In November 2010 a statement from the Ministry of Defence in the UK said that the appeal had been rejected.

"After detailed historical and legal consideration, the Secretary of State has concluded that no new primary evidence has come to light which supports the petition to overturn the original courts-martial verdicts and sentences", the statement said.[48]

The decision was supported by Australian military historian Craig Wilcox[49] and by South African local historian Charles Leach,[50] while Jim Unkles continues to campaign for a judicial inquiry.[51]

In October 2011 Robert McClelland claimed on ABC radio that the executed men had no legal representation at the Courts Martial. This is untrue since Major J.F. Thomas represented them.

On 12 December 2011 Robert McClelland was replaced as Attorney General with Nicola Roxon. [5]

On 9 May 2012, Nicola Roxon indicated that the Australian government would not be pursuing the issue further with the British, on the basis that there was no doubt that the three men had committed the killings for which they were convicted. The Australian government's position is that pardons are only appropriate where an offender is both "morally and technically innocent" of the offence. Roxon also noted the seriousness of the offences involved, explaining that "I consider that seeking a pardon for these men could be rightly perceived as ‘glossing over’ very grave criminal acts." [6]

McClelland, who claims to have reviewed the case, for which no transcripts exist, has yet to provide reasons for his popular view that the Englishman Morant and Australians Handcock and Witton did not receive a fair trial.[52]

See also[edit]


  1. ^ Charles Leach (2012), The Legend of Breaker Morant is Dead and Buried. A South African Version of the Bushveldt Carbineers in the Zoutpansberg, May 1901-April 1902, Leach Printers & Signs, Louis Trinchardt, South Africa. Page xxxii.
  2. ^ Phone interview with Bruce Beresford (15 May 1999) accessed 17 October 2012 wayback machine archive 9 September 2015
  3. ^ Leach (2012), page 139.
  4. ^ a b c Carnegie, Margaret; Shields, Frank. In Search of Breaker Morant – Balladist and Bushveldt Carbineer 1979 ISBN 0-9596365-2-8
  5. ^ Online records show that the birth of an Edwin Henry Murrant was registered in Bridgwater in January–March 1865, the family could have delayed registration by a few weeks. No male birth with the surname Morant was registered anywhere in south-west England (Devon, Cornwall, Somerset and Dorset) in 1860-69. [1]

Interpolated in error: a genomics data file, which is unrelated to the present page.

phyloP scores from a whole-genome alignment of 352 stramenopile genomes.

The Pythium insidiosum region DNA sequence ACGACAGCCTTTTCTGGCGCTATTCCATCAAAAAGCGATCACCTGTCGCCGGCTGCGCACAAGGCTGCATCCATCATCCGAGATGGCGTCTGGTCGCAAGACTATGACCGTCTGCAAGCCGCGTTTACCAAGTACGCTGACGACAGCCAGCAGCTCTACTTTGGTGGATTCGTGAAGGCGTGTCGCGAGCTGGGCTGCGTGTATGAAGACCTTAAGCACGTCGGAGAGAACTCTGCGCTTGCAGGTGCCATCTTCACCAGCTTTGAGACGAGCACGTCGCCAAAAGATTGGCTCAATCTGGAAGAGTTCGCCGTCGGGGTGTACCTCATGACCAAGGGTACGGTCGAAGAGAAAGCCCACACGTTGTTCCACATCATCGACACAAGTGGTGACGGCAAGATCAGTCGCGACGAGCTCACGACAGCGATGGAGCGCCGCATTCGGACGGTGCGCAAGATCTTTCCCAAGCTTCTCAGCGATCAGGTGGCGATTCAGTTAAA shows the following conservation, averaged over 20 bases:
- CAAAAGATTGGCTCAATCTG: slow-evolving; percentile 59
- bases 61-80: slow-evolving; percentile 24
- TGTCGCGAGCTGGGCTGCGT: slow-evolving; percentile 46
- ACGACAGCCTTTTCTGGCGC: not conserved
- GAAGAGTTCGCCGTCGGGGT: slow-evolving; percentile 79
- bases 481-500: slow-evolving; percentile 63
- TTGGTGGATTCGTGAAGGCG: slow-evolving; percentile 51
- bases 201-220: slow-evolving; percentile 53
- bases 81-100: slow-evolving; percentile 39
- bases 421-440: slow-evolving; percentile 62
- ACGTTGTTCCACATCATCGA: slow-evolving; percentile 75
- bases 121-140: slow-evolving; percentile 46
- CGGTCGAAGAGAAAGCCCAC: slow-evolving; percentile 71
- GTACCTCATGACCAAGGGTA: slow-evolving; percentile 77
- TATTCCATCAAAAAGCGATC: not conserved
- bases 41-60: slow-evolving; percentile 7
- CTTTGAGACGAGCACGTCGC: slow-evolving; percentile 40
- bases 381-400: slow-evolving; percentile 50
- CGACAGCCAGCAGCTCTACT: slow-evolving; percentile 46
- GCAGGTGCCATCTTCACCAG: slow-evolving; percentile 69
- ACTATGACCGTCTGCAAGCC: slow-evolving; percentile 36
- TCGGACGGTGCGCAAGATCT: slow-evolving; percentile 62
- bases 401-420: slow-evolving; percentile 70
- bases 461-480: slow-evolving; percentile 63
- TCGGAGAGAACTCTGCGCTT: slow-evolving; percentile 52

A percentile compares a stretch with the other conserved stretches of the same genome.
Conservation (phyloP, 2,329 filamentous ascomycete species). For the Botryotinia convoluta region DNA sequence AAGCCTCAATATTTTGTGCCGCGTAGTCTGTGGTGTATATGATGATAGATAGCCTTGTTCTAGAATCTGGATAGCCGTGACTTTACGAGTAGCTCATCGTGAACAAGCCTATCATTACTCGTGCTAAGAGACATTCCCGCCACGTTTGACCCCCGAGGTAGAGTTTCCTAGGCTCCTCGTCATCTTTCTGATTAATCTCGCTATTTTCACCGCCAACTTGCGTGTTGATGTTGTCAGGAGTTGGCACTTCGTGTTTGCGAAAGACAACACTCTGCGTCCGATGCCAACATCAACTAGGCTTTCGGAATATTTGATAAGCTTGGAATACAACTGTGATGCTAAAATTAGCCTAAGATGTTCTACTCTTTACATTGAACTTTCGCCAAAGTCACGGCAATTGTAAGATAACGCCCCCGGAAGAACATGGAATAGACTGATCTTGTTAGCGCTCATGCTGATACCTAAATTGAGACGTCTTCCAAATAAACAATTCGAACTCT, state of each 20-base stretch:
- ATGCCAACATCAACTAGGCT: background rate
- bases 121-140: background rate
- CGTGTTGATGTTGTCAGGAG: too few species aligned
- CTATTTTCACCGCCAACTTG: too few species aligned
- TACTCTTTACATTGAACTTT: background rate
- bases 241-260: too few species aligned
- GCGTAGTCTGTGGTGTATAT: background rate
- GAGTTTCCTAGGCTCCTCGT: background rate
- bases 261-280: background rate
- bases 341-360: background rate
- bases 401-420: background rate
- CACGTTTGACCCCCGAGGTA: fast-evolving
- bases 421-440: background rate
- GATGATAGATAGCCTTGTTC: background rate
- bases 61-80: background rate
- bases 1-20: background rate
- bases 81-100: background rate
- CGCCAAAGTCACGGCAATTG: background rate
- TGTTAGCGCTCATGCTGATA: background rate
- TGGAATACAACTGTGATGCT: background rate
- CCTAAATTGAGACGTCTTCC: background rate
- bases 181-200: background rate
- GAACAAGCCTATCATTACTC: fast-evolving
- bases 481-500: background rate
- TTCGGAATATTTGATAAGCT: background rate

6. ^ The Bristol Mercury and Daily Post, 16 February 1882, page 6
  7. ^ a b Hoofs and Horns, January 1986, Breaker Morant, Harry Reddel, Charlie Stewart and others, p. 65
  8. ^ Renar, Frank. Bushman and Bucaneer 1902
  9. ^ The Adelaide Advertiser, 7 April 1902, page 5.
  10. ^ Leach (2012), page 196.
  11. ^ Leach (2012), page 203.
  12. ^ "The Mounted Contingent". The Advertiser. Adelaide: National Library of Australia. 26 January 1900. p. 6. Retrieved 16 May 2013. 
  13. ^ Leach (2012), page 158.
  14. ^ Leach (2012), page 26.
  15. ^ Leach (2012), page 23.
  16. ^ Leach (2012), page 27-28.
  17. ^ Leach (2012), pages 37-38.
  18. ^ Leach (2012), pages 38-39.
  19. ^ Leach (2012), pages 39-40.
  20. ^ Leach (2012), pages 40-43.
  21. ^ Leach (2012), pages 40-45.
  22. ^ Leach (2012), page 43.
  23. ^ Leach (2012), pages 44-51.
  24. ^ George Witton, Scapegoats of the Empire, Chapter IX – "Death of Captain Hunt.--Morant's Reprisals" (Project Gutenberg e-text edition)
  25. ^ Leach (2012), pages 98-101.
  26. ^ Arthur Davey (1987), Breaker Morant and the Bushveldt Carbineers, Second Series No. 18. Van Riebeeck Society, Cape Town. Pages 78-82.
  27. ^ Leach (2012), pages 17-22, 99.
  28. ^ Leach (2012), pages 22-23, 99.
  29. ^ Leach (2012), pages 35-60, 100.
  30. ^ Leach (2012), pages 61-72, 100.
  31. ^ Leach (2012), pages 62-68, 73-82, 100.
  32. ^ Leach (2012), pages 83-86, 100.
  33. ^ Leach (2012), pages 87-90, 100-101.
  34. ^ Leach (2012), page 100-101.
  35. ^ Leach (2012), pages 97-98.
  36. ^ Witton, Ch. XX – "Execution of Morant and Handcock"
  37. ^
  38. ^ Shapiro, Fred R., ed. (2006). The Yale Book of Quotations. Yale University Press. p. 536. ISBN 978-0-300-10798-2. Retrieved 16 November 2009. 
  39. ^ [2]
  40. ^ "THE COURT-MARTIALLED AUSTRALIANS.". The Argus. 7 April 1902. p. 5. 
  41. ^ Leach (2012), page 104, 106.
  42. ^ Hansard, HC 4ser vol 140 col 19.
  43. ^ a b Jooste, Webster, Graham, Roger (2002). Innocent Blood. New Africa Books. p. 216. ISBN 978-0-86486-532-8.